In fact, the narrator has already indicated this earlier in the text through Feixiang. When Feixiang stares at Zhu and Danyan warns her about her ritually inappropriate gaze, Feixiang absolves herself, acknowledging the linguistic and cultural erasure of lesbian sexuality as something that could not threaten the code of female chastity:
If I were a real man, it would naturally be improper for me to look at her; or if she were a man, it would be even more inappropriate for me to stare at her; even if we were both men, people nowadays would also have something to talk about. Fortunately we are both women, so I can be bold enough to look at her. See Cheng, Feng shuangfei, p. 843.
 Cheng, Feng shuangfei, pp. 1771–72.
 Cheng, Feng shuangfei, pp. 1750–61.
 Cheng, Feng shuangfei, p. 1773.
 The reference to a good dream and King Xiang is related to the famous yunyu (clouds and rains) euphemism for sex from Song Yu, 'Preface of the Rhapsody on Gaotang,' in Zhaoming wenxuan (Selection of Refined Literature), ed. Xiao Tong, et al., vol. 19, online: http://www.guoxue.com/jibu/wenxuan/wx_019.htm, my translation.
In the past, King Xiang of Chu and Song Yu traveled on the Terrace of Yunmeng. They looked at the scenery of Gaotang. Above it, there were only clouds rising up steeply. The clouds changed their shapes suddenly and took on a limitless number of shapes. The King asked Yu, 'What is this qi?' Yu answered, 'These are the so-called dawn clouds.' The King asked, 'What are dawn clouds?' Yu answered, 'In the past, the previous King (King Huai of Chu) visited Gaotang and stayed there for two days. He dreamed of a woman who said, 'I am the Lady of Mount Wu and a guest of Gaotang. I heard that you will traverse Gaotang and I am willing to serve at your pillow and mat.' The King favored her [with sexual relations]. When she left, she said, “I am at the south side of the Mount Wu at the peak. In the morning I make clouds, in the evening I make rain. Day and night, I am under the terrace.' The King looked at the mountain and it was exactly as the Lady had described, so he built a temple called Dawn Clouds.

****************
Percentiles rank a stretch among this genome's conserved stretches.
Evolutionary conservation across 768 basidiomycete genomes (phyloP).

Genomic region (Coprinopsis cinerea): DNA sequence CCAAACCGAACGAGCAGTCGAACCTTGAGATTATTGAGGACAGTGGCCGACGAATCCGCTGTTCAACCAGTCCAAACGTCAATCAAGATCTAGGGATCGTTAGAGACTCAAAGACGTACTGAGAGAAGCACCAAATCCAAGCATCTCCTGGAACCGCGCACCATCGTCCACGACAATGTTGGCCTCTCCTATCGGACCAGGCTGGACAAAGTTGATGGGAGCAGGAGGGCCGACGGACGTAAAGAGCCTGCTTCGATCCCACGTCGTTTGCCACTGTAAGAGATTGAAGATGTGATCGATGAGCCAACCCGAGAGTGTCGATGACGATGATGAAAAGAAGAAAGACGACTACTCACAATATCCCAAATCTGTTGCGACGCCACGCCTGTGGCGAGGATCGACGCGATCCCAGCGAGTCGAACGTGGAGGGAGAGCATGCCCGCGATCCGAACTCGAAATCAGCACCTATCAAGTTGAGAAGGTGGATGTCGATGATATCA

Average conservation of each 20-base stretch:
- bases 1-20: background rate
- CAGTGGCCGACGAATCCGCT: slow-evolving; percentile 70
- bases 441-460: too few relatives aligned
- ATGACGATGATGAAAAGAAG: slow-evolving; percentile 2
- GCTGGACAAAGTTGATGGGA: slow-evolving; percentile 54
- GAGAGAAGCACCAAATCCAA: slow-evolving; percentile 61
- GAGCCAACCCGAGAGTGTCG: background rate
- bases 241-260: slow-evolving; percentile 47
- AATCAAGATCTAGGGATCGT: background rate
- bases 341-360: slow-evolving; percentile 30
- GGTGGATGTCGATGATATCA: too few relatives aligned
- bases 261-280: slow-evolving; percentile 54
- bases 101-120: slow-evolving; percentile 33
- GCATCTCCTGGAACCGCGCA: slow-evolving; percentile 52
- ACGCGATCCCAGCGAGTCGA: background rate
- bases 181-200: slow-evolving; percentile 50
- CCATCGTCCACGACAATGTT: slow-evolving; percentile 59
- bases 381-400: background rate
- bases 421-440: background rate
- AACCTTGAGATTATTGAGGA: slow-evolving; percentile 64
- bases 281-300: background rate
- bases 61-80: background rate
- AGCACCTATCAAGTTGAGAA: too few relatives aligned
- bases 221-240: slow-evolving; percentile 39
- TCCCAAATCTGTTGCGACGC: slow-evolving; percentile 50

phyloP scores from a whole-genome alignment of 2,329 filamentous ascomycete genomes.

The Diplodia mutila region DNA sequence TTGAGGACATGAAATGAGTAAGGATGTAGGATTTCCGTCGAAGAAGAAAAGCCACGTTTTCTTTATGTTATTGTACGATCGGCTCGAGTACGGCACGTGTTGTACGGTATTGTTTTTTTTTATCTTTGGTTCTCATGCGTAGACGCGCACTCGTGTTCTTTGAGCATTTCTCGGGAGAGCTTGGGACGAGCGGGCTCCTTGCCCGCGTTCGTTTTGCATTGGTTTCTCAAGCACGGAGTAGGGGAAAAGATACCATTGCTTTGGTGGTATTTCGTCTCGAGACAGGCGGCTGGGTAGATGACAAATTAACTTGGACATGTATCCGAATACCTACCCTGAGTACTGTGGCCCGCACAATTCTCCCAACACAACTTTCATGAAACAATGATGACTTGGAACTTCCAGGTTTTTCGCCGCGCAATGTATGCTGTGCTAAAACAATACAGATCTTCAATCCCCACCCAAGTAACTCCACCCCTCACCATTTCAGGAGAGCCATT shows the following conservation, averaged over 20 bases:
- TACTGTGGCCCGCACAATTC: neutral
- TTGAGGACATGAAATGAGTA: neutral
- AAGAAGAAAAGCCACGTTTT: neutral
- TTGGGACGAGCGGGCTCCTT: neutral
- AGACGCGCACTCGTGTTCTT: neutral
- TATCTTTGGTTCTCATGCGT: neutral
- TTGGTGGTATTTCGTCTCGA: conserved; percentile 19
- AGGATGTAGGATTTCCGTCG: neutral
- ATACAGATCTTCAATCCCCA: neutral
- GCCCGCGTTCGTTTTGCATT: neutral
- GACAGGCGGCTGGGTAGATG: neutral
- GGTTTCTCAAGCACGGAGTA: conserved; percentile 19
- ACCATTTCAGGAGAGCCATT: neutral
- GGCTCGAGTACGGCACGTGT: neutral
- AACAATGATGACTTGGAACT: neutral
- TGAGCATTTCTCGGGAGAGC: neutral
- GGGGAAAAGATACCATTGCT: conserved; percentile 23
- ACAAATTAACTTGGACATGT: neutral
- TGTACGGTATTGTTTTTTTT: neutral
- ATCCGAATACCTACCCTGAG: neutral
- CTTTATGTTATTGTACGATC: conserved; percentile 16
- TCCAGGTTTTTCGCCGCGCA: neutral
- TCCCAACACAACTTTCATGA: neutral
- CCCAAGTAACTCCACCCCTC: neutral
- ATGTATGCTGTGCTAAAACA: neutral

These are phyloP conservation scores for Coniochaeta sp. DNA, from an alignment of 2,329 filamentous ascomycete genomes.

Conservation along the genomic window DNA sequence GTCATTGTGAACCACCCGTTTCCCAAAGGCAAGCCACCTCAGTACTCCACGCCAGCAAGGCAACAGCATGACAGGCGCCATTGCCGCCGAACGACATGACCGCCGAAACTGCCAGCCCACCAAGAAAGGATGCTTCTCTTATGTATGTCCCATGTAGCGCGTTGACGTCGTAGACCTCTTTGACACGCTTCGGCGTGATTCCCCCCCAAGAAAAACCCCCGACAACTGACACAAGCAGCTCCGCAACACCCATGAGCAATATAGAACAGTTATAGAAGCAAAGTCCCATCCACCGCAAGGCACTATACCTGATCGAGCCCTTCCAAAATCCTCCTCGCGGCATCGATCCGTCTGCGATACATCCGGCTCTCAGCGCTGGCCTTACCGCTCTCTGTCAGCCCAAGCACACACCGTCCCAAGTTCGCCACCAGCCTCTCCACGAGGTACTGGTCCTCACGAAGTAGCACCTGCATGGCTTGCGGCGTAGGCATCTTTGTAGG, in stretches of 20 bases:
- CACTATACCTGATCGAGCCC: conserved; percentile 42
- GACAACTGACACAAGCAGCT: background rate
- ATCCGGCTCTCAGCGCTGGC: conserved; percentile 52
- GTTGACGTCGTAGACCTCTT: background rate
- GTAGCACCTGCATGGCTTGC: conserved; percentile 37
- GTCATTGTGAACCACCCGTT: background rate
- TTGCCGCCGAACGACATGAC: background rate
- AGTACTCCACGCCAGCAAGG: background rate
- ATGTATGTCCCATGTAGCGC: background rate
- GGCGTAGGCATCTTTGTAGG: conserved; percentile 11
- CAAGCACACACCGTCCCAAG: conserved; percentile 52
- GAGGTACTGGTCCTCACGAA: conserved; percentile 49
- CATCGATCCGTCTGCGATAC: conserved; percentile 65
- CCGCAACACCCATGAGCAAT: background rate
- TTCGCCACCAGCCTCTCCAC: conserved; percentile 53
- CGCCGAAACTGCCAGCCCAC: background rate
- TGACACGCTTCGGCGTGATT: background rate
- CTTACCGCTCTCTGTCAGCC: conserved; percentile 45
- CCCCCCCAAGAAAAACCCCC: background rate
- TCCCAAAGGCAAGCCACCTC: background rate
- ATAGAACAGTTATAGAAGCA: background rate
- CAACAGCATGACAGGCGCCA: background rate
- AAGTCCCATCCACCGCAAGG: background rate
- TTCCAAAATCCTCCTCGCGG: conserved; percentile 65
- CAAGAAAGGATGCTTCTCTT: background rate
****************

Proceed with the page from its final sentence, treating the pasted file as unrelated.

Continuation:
'Clouds and rain' is used throughout Feng shuangfei to refer to Bai Ruyu's sexual relations with other men. See Cheng, Feng shuangfei, pp. 190, 274, and other places.
 Cheng, Feng shuangfei, p. 1774.
 Cheng, Feng shuangfei, p. 1774.
 Cheng, Feng shuangfei, p. 1774.
 Cheng, Feng Shuangfei, p. 2033.
 Laura H. Wu, 'Through the prism of male writing: Representation of Lesbian Love in Ming-Qing Literature,' in Nan Nü: Men, Women, and Gender in Early Imperial China, vol. 4, no. 1 (2002): 1–34, p. 27.
 The same story also happens in the male-authored novel, Lin Lan Xiang. In most tanci works that involve a cross-dressing subplot, the cross-dressed protagonist and her 'wives,' who at the same time are her best friends, always marry the same man.
 See Cheng, Feng shuangfei, for the following examples: when speaking to her brother Yishao about Zhu, Feixiang says, 'I won't wait for others to ask to speak about our feelings (qing). I am still not able to bear abandoning her because of the depth of the feelings from our sworn bond' (p. 1975). Feixiang also quotes Zhu, repeating, 'Although we are sisters, we say we love each other
' (p. 1975). Another of Lingyun's wives comments, 'The love between the first wife [Feixiang] and [Zhu] is truly deep' (p. 2234). He Danyan also remarks, 'Although you are a fake couple, your love for each other is real' (p. 1989). And there are further examples in the passages quoted in first part of this paper.